The Russian-Germans deported during the fall of 1941 also suffered extremely high death rates during the Second World War. On 2 June 1942, the NKVD gave the number of Russian-Germans deported to special settlement restrictions as 807,293 (Zemskov, p. 97). By 1 January 1945, the number of Russian-Germans counted as special settlers had declined to 496,811. Part of the loss can be explained by the reclassification of Russian-German special settlers as members of the labor army. The total number of Russian-Germans serving in the labor army on 1 January 1945 reached 105,268 people (Zemskov, table 21, p. 119). This means that between 1942 and 1945 the number of Russian-German special settlers and labor army conscripts declined from 807,293 people to 602,079, a drop of 205,214 people or over 25%. Again as in the case of deportees from the Baltic States in 1941 there are no large scale releases of Russian-Germans during this time. Given this fact we can assume that the vast majority of the missing deportees perished due to malnutrition, disease and exposure. One additional thing to bear in mind is that not all of the 105,268 men and women in the labor army in 1945 were part of the original 807,293 Russian-Germans deported from west of the Urals. A large number of them were conscripted from the local Russian-German populations already living in Siberia, the Urals, Kazakhstan and Central Asia in 1941. The actual number of deaths among the deported Russian-Germans is thus greater than implied by the figures given above. In less than four years over a quarter of the Russian-Germans deported from western regions of the USSR perished. Again these are extremely high mortality rates under any circumstances.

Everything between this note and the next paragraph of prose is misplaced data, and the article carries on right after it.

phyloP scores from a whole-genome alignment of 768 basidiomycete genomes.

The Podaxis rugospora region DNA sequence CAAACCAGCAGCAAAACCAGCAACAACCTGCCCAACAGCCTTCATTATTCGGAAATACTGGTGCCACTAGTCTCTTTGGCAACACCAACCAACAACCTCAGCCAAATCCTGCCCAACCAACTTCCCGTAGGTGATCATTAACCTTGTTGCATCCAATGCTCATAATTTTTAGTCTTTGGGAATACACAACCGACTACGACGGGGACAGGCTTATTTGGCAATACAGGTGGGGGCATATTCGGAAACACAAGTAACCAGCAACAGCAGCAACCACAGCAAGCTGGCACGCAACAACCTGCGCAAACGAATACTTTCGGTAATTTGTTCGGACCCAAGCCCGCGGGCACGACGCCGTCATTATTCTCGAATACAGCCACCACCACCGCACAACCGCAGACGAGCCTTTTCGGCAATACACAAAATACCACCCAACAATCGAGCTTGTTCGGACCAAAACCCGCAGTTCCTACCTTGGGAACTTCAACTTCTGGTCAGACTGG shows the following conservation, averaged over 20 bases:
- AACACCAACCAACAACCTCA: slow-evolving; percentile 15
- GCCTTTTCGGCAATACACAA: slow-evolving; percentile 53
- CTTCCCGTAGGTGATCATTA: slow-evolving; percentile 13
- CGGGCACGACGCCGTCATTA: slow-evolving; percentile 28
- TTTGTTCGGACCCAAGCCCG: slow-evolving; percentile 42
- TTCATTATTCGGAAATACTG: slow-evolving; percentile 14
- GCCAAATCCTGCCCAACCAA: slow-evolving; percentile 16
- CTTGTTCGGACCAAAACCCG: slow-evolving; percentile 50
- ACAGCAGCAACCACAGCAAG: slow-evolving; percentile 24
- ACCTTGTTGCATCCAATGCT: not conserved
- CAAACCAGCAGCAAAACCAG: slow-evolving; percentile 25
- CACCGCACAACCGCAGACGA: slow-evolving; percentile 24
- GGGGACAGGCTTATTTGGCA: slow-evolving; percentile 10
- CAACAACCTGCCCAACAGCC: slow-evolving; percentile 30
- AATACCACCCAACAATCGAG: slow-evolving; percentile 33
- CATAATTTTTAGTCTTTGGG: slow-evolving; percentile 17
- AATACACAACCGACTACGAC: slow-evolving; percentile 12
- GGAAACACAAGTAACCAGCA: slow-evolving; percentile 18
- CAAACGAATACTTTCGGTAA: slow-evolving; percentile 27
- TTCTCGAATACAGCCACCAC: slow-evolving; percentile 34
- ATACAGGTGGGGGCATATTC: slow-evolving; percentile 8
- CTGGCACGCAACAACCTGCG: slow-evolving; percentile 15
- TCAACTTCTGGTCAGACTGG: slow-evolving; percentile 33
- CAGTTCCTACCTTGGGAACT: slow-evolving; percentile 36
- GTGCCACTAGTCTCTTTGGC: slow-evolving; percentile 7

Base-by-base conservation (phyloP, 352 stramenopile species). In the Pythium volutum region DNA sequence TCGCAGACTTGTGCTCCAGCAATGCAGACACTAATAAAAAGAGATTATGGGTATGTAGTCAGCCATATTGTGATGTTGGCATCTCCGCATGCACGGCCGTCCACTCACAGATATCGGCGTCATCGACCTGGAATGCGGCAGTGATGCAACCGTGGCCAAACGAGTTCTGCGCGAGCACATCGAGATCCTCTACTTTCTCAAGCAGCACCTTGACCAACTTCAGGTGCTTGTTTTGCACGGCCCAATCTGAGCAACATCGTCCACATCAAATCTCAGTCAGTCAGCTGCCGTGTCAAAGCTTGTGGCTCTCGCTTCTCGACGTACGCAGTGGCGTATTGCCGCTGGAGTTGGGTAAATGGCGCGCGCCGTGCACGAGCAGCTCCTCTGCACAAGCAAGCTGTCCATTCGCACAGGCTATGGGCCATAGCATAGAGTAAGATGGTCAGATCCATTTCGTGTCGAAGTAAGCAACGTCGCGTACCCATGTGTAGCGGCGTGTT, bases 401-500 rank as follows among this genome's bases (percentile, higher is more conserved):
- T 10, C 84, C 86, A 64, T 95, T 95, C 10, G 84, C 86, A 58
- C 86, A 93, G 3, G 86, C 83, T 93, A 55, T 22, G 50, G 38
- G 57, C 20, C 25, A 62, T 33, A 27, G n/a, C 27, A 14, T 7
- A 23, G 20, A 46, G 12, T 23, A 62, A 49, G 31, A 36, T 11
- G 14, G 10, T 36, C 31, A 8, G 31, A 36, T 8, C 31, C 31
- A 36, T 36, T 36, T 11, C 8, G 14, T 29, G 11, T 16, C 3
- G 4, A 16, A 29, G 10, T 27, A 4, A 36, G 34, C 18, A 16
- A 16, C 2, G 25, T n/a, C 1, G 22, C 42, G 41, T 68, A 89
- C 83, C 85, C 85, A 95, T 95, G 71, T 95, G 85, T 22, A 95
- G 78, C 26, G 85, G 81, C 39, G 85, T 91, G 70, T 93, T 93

V.N. Zemskov, Spetsposelentsy v SSSR: 1930-1960 (Moscow: Nauk, 2005).